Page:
May is National Mental Health (Awareness) Month. There's so much stigma around mental health that people suffering from mental illness and mental health issues can feel isolated. Oftentimes, this results in drastic measures being taken by those stigmatized, as is the case with one of the characters in Jennifer Brown's Hate List.
The issue of mental health is no laughing matter, and for teens, it can be difficult to cope with their illnesses when their peers are quick to pass judgment and taunt and tease them.
Try one of these books if you're interested in realistic teen fiction dealing with themes of mental health and illness. It's also a great list if you know someone dealing with an illness, if you want to be an ally but aren't quite ready for the real-life accounts, or if you just want a good book to read!
Post-Traumatic Stress Disorder
Kristen Stewart's best performance, in my opinion, was in the film adaptation of Laurie Halse Anderson's Speak. Melinda has retreated into her mind after a traumatic event that happened over the summer, so much so that she's unable to speak. However, when it looks like others might end up in her situation, she has to struggle with her demons and find the words to heal herself.
I'd recommend this book for readers who are not uncomfortable with graphic descriptions and blatant implications of abuse. Without giving too much away, it's a great read for both guys and girls that's hard to put down.
For something a little less graphic, try E. Lockhart's We Were Liars. If you're into beautiful imagery, a "meta" story, and classic teen romance, then you're probably going to like this book. I say "probably" because it seems this book has two camps: those who thoroughly enjoyed it and those who don't.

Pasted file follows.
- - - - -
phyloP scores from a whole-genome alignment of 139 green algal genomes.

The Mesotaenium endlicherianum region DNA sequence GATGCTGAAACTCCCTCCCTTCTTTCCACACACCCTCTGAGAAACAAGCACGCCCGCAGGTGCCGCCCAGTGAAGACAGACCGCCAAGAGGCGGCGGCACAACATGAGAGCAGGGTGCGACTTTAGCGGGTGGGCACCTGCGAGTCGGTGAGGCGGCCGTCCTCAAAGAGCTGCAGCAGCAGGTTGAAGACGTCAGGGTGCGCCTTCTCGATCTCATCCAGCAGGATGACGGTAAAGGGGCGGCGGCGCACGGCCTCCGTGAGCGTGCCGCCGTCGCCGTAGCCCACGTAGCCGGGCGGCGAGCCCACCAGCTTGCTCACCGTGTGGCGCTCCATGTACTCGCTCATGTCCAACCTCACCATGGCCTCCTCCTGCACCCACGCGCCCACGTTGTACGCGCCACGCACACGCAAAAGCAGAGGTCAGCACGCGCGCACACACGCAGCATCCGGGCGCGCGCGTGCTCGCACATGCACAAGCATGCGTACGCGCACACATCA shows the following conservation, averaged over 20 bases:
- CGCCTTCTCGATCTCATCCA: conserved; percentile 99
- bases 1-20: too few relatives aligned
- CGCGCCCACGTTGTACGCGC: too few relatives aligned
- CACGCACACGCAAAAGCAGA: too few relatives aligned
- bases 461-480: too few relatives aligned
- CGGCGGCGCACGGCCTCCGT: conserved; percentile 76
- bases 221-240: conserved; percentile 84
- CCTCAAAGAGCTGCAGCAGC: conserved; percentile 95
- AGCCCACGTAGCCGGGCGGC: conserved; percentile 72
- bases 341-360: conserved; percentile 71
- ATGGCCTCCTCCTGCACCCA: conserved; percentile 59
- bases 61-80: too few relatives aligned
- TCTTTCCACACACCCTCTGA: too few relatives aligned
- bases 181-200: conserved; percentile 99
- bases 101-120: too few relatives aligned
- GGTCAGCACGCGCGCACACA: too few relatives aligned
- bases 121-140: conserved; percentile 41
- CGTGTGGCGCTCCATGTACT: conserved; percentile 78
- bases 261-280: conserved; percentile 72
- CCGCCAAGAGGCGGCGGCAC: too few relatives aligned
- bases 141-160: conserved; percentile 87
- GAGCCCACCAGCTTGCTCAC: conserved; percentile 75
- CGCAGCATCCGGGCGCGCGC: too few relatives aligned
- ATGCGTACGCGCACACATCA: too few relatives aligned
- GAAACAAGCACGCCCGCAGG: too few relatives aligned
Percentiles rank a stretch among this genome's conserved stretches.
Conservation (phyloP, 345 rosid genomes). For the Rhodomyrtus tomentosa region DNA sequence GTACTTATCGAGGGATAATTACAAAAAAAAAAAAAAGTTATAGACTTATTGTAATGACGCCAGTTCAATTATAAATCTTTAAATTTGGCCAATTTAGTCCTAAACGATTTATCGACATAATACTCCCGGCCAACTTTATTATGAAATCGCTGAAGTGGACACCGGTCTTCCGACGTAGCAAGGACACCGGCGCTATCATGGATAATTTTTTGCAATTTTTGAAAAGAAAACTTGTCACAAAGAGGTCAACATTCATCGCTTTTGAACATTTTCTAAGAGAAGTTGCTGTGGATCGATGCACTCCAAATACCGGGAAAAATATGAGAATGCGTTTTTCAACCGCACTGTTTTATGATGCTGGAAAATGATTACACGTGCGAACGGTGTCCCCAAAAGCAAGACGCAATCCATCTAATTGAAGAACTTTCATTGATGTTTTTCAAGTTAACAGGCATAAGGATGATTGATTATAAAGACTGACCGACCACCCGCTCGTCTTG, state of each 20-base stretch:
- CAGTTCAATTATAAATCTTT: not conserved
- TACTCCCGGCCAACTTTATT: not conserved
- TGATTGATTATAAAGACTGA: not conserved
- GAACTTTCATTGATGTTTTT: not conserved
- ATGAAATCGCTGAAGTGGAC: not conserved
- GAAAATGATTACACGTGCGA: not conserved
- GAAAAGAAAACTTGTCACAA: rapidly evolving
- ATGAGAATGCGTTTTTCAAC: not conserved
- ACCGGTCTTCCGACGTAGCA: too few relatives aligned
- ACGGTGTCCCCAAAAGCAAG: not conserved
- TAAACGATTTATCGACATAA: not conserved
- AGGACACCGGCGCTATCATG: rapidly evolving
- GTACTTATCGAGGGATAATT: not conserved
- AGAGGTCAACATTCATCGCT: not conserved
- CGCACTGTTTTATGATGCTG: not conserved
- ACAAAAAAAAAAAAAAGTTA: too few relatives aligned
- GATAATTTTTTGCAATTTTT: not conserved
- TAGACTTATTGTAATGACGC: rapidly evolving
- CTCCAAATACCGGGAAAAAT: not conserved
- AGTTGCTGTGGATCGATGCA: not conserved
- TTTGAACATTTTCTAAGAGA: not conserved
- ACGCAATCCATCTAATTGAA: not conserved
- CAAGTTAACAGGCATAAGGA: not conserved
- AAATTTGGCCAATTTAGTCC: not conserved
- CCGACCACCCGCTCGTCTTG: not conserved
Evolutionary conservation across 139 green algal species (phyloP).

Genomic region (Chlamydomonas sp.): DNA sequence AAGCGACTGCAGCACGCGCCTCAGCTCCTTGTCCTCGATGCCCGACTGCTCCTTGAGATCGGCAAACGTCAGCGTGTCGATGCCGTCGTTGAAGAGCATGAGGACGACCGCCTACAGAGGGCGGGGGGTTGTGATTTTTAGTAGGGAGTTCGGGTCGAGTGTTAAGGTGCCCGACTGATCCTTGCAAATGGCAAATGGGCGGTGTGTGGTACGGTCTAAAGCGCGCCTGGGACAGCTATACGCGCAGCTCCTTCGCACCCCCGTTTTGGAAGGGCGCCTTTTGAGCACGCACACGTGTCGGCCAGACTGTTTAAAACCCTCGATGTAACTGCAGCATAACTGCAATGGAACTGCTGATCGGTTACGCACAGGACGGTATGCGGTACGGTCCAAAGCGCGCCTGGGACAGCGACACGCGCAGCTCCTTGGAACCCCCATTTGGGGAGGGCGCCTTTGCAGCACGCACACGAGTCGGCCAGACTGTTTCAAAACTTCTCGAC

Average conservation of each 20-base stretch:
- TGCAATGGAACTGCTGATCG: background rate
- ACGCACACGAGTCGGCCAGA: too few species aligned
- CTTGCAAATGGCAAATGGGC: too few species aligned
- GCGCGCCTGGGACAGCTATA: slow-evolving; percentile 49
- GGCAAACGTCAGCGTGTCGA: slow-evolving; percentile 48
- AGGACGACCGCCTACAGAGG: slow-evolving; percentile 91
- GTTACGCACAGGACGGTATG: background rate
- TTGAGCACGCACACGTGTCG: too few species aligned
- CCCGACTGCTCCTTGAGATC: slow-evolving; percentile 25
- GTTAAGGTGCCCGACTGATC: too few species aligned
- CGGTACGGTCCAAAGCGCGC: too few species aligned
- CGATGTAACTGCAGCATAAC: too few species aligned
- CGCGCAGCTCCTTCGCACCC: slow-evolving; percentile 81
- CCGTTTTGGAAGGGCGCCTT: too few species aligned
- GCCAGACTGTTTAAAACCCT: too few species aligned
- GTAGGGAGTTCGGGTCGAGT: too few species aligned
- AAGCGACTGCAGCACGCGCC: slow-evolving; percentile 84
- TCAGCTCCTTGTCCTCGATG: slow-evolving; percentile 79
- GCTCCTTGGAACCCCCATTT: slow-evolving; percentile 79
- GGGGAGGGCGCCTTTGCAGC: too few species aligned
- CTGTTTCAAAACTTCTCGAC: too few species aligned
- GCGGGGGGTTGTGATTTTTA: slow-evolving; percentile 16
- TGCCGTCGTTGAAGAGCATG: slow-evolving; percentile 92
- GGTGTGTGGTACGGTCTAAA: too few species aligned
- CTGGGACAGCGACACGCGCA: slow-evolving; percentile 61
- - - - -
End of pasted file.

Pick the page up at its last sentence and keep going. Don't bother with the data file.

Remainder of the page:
I've read it about three times now, and I still find beauty in the way Cadence and Gat exist together, in the descriptions of their summer homes, and in the ending. Oof, the ending! Gets me every time.
Be warned that the characters will instantly make you think of Gossip Girl, but the story is a far cry from the drama of the Upper East Side. It's a great, quick summer read, and one that will make you think about the ways in which society views and handles PTSD.
Depression and Suicide
Thirteen Reasons Why by Jay Asher is at first glance, just another teen book about angst and high school acceptance. Upon closer reading, Asher's story is one of my favorite examples of realistic fiction for teens. Clay, the protagonist, is just a regular guy in high school who inexplicably receives a package from his classmate, Hannah. The only thing is, Hannah recently committed suicide, so she didn't send the package.
Or did she?
In the box, Clay finds cassette tapes that ultimately explain why Hannah took her life and who contributed to her actions.
This one is a great read because it highlights a lot of pertinent teen issues, such a bullying, body-shaming, and more. Most importantly, we get to see how people cope in the aftermath of a classmate's suicide.
Forgive Me, Leonard Peacock by Matthew Quick is everything Thirteen Reasons Why isn't. Instead of saying goodbye posthumously, Leonard decides to take his last day to go around and say goodbye to the people who matter most to him. Along the way, we learn more about what drove Leonard to this point and we find out his fate. Quick's novel is another great read for those interested in how depression and suicide causes collateral damage.
Cameron and the Girls by Edward Averett, should, I think, be made into a movie soon. There are so many layers to this novel. While it focuses heavily on schizophrenia and the side effects of actively choosing to not take medication, depression is another mental illness the story highlights. In order for Cameron to go through life "normally," he has to take medication to quiet the voices in his head, but there's one voice that he actually likes. Going off of his medication has calamitous effects for Cameron. This one is a great read for guys and girls.
Schizo by Kim Firmston gives the reader a glimpse of what it's like for the child of someone with a mental illness, in this case schizophrenia. Dan's mother suffers from the illness, and the only thing keeping Dan around is his little brother. Firmston weaves a heart-wrenching story that describes just how thin the line is between a good day and a bad day for someone with a mental illness.
I hope you enjoy! Here's to breaking the stigma.
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About the Author: Whitney J.